Venezuelan currency worth less than toilet paper

AFP:
Venezuela's money, the bolivar, is sinking faster and faster under an intensifying political and economic crisis that has left citizens destitute and increasingly desperate.

Its depreciation accelerated this week, after a disputed vote electing an all-powerful "Constituent Assembly" filled with allies of President Nicolas Maduro, which the opposition and dozens of countries have called illegitimate.

On Thursday alone, the bolivar slumped nearly 15 percent on the black market, to be worth 17,000 to one US dollar.

In a year, the currency has lost 94 percent.

The decline has been dizzying -- yet largely ignored by the government, which uses an official rate fixed weekly that is currently 2,870 to the dollar.

Ordinary Venezuelans, however, refer only to the black market rate they have access to, which they call the "dolar negro," or "black dollar."

"Every time the black dollar goes up, you're poorer," resignedly said Juan Zabala, an executive in a reinsurance business in Caracas.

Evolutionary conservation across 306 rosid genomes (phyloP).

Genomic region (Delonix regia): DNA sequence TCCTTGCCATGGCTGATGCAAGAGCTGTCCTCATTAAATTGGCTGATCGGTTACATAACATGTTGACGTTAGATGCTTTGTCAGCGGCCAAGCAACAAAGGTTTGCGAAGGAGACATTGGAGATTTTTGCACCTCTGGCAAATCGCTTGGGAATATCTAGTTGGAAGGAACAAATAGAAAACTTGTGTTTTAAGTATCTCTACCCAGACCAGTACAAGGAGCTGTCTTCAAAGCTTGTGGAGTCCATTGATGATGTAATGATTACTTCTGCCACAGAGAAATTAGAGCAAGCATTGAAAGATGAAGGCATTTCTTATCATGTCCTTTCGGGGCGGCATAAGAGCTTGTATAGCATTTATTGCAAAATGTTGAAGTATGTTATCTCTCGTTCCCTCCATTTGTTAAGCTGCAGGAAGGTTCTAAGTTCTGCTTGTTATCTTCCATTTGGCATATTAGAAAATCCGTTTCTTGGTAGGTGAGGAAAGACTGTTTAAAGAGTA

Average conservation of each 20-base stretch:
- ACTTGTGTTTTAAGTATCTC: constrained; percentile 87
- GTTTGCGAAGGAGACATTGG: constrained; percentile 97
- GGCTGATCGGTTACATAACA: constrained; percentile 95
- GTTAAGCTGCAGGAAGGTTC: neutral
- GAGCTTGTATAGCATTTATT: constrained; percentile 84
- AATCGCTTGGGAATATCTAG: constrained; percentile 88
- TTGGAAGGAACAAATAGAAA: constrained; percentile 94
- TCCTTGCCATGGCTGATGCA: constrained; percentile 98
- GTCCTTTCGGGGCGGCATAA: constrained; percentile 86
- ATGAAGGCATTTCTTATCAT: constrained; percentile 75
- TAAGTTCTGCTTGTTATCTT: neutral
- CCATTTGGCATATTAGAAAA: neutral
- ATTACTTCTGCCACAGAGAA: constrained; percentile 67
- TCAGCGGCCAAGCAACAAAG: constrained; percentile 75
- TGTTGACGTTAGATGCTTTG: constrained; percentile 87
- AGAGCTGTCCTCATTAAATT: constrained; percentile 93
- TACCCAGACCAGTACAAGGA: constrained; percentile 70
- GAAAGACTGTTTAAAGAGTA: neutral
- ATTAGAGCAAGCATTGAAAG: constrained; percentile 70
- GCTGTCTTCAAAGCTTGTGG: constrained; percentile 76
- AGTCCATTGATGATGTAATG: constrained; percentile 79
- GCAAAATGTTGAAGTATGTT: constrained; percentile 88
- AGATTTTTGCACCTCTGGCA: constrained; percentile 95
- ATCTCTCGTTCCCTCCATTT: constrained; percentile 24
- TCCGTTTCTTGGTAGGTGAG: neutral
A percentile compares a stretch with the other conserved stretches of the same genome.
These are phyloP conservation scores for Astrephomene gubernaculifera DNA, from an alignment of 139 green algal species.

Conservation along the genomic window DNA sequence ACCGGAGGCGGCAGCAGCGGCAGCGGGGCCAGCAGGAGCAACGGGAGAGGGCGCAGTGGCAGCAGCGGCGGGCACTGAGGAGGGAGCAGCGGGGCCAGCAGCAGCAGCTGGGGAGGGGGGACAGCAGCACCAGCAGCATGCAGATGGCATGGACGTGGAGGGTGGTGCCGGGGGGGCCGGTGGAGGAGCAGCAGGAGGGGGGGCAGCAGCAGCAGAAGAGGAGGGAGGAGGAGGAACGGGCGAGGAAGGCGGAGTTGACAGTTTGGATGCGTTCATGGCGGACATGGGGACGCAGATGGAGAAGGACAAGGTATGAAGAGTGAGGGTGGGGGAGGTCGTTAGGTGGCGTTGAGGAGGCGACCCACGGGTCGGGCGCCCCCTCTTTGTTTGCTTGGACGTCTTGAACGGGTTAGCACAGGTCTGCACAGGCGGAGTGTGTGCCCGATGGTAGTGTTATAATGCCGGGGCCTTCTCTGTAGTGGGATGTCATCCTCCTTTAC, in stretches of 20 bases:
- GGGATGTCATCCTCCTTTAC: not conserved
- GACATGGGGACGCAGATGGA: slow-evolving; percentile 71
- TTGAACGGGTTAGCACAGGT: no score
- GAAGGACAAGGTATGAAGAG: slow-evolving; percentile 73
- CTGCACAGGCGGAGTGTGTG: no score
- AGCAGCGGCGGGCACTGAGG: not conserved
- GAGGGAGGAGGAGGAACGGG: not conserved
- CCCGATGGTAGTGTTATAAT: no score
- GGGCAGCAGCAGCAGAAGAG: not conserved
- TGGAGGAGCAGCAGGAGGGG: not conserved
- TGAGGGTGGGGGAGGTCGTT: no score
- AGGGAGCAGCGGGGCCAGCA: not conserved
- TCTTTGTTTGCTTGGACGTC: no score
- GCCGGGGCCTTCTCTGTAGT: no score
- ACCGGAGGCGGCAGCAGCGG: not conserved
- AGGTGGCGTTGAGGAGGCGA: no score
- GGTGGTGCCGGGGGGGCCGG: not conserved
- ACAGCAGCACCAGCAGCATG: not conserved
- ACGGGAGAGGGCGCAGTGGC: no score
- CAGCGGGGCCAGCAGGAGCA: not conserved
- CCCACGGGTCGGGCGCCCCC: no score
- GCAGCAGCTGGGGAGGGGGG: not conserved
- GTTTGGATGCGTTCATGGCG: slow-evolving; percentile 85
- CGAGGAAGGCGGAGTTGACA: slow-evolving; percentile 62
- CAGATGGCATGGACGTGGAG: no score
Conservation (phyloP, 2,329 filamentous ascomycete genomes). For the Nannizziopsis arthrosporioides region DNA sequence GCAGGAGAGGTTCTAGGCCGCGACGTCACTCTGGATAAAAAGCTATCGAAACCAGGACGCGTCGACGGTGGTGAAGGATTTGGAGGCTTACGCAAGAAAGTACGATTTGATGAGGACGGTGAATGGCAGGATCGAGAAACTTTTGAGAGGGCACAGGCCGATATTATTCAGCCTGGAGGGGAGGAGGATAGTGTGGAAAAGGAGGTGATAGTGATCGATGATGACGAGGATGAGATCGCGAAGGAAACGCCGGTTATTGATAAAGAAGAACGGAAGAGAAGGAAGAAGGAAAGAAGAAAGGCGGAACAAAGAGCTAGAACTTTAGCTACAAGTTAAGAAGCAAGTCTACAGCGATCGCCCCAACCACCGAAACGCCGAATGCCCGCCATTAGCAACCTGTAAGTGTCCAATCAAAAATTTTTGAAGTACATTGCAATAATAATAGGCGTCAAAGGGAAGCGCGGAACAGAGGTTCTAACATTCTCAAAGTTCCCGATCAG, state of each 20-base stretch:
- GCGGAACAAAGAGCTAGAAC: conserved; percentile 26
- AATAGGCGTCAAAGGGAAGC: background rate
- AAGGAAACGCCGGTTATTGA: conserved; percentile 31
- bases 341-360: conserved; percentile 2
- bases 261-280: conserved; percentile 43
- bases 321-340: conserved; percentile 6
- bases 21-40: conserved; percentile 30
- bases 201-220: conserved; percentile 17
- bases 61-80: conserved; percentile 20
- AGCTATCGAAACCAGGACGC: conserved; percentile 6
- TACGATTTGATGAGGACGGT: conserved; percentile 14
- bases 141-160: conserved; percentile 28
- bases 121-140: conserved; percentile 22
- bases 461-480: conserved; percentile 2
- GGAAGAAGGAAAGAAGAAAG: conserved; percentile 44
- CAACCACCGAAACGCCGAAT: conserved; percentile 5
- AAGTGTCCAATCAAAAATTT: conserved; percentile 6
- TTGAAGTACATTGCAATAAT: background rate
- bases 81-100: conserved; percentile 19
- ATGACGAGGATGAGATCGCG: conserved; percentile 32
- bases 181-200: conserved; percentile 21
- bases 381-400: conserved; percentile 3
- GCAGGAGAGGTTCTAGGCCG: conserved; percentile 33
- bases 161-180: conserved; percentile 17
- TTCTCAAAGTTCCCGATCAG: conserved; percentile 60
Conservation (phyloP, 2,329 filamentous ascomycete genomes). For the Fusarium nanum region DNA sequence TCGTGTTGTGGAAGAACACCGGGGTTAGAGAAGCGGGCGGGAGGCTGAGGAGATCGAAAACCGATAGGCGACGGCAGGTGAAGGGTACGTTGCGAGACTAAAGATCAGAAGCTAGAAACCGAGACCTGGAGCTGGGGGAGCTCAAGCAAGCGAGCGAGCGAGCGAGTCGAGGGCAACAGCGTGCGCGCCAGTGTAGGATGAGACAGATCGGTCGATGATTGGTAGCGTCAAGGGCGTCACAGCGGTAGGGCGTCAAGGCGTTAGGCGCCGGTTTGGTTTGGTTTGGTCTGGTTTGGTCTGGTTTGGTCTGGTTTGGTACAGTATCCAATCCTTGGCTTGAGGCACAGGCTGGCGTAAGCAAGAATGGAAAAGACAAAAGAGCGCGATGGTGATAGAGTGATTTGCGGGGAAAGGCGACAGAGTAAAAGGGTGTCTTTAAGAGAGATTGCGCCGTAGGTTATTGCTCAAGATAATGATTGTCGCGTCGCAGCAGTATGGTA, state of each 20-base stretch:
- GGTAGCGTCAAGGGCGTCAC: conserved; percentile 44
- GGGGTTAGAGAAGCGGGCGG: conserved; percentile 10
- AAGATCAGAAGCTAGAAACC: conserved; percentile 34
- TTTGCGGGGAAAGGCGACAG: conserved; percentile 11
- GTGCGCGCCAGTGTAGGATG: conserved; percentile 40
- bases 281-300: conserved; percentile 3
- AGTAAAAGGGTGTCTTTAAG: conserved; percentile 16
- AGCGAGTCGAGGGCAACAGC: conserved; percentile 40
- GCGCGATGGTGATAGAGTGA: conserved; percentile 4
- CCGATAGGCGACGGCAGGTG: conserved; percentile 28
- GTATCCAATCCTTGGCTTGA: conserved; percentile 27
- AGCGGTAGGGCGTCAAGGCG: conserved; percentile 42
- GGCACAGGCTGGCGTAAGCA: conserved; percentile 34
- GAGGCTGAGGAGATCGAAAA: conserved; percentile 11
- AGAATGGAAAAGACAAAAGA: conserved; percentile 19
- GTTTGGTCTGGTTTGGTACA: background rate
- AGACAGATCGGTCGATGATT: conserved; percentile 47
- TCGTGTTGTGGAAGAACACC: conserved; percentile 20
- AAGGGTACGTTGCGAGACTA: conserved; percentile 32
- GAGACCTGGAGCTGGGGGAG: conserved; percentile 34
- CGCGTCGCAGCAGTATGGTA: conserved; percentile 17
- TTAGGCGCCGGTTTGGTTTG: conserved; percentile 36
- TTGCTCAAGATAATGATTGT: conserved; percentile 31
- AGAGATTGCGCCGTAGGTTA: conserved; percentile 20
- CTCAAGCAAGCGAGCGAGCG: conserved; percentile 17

His salary is 800,000 bolivares per month. On Thursday, that was worth $47 at the parallel rate. A year ago, it was $200.

The inexorable dive of the money was one of the most-discussed signs of the "uncertainty" created by the appointment of the Constituent Assembly, which starts work Friday.

As a result, those Venezuelans who are able to are hoarding dollars.
...

At one point the currency was worth less than the paper it was printed on.  This is what you get from socialism.  If children around the world are not being taught this they will live to regret their ignorance.

Comments

  1. Only a government can take a valuable commodity like paper and make it worthless by printing money on it.
    --- Mark Twain

    ReplyDelete

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